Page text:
Hard Work – An Essential Family Business Value

This week, Wayne shares a special Labor Day message. Enjoy – and we look forward to your comments.

Please click here to download the transcript.

  1. Wayne, as I’ve said before, your video blog consistently delivers some of the best insight in the important field of family business.
    I’d love to hear you comments on what I call ‘the two-step hand-off of businesses’ to the next generation.
    There are two things to hand off. The handing off (selling) of the ownership of the business to the next generation and, secondly, handing off the responsibility and decision-making authority. It is often assumed that these two go together as a package…but, often, this is not the case.
    The 1st scenario is where Mom and Dad still like each other and want to travel the world together. So, they transfer the responsibility of running the business to the kids…but don’t transfer the ownership. The kids work hard for years without being compensated appropriately and without knowing when or if it will be theirs some day.
    The 2nd scenario is where Dad sells the business to the kids but also says, “Your Mother and I don’t get along very well so, even though I’ve transferred ownership of the business to you, I will still be coming into the office to micro manage and 2nd guess you, because there’s no way I’m going to spend time with your Mother.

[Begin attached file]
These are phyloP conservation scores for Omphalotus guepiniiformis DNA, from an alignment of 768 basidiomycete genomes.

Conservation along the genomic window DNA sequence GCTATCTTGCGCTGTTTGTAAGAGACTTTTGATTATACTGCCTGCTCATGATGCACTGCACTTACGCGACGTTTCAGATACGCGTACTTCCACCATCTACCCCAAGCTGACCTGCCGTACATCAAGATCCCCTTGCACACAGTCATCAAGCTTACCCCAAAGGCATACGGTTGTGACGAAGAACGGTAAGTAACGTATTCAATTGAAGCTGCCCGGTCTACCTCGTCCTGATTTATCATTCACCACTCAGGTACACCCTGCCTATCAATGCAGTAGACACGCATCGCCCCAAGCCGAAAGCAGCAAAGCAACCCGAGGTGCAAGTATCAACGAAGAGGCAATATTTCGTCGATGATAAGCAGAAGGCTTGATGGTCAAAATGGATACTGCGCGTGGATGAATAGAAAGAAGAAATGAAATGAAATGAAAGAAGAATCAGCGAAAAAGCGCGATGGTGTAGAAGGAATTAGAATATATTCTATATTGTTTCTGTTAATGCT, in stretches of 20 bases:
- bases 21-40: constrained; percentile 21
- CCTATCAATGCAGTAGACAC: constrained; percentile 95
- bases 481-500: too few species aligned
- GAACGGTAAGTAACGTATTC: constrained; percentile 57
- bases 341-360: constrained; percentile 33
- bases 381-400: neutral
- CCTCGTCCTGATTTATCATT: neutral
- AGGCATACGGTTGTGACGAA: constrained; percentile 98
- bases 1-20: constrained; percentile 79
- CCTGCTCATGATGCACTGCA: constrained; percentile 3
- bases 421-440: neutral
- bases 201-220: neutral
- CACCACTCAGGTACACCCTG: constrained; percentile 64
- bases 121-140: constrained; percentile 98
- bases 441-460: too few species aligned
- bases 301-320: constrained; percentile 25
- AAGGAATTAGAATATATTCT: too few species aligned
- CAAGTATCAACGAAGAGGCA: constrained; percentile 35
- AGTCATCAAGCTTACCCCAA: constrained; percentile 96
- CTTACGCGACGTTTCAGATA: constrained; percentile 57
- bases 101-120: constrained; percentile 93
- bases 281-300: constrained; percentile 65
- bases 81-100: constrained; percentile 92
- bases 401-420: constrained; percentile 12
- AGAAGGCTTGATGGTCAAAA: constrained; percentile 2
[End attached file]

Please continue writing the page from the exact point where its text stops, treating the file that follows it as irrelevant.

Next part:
Wayne, I see these scenarios a lot in the work I do with family business clients. Your thoughts please.
    Best regards…Donald Cooper
    Toronto, Canada.

  2. Families recognition of Hard Work requires recognition of the opportunity cost, Intellectual Property subject matter skill and capabilities and the market value of successful work product. Family business participants need to have peer comparison.

  3. Wayne. We have a daughter and daughter in law that are stay at home mother’s that home school their kids. They work hard, are not supported by the government but wouldn’t be considered part of the ” work force “. Thanks for your thoughts, just question the numbers a little.

    • Yes, Stan. One of my consultants also – rather vigorously – remonstrated with me over out the same point. Retirees and non-working spouses are definitely counted in the 91 mil number. That does not, however, mean that the number of people out of the workforce isn’t still historically very high. It is, and that’s my larger point.

  4. Looking forward to receiving the transcript.

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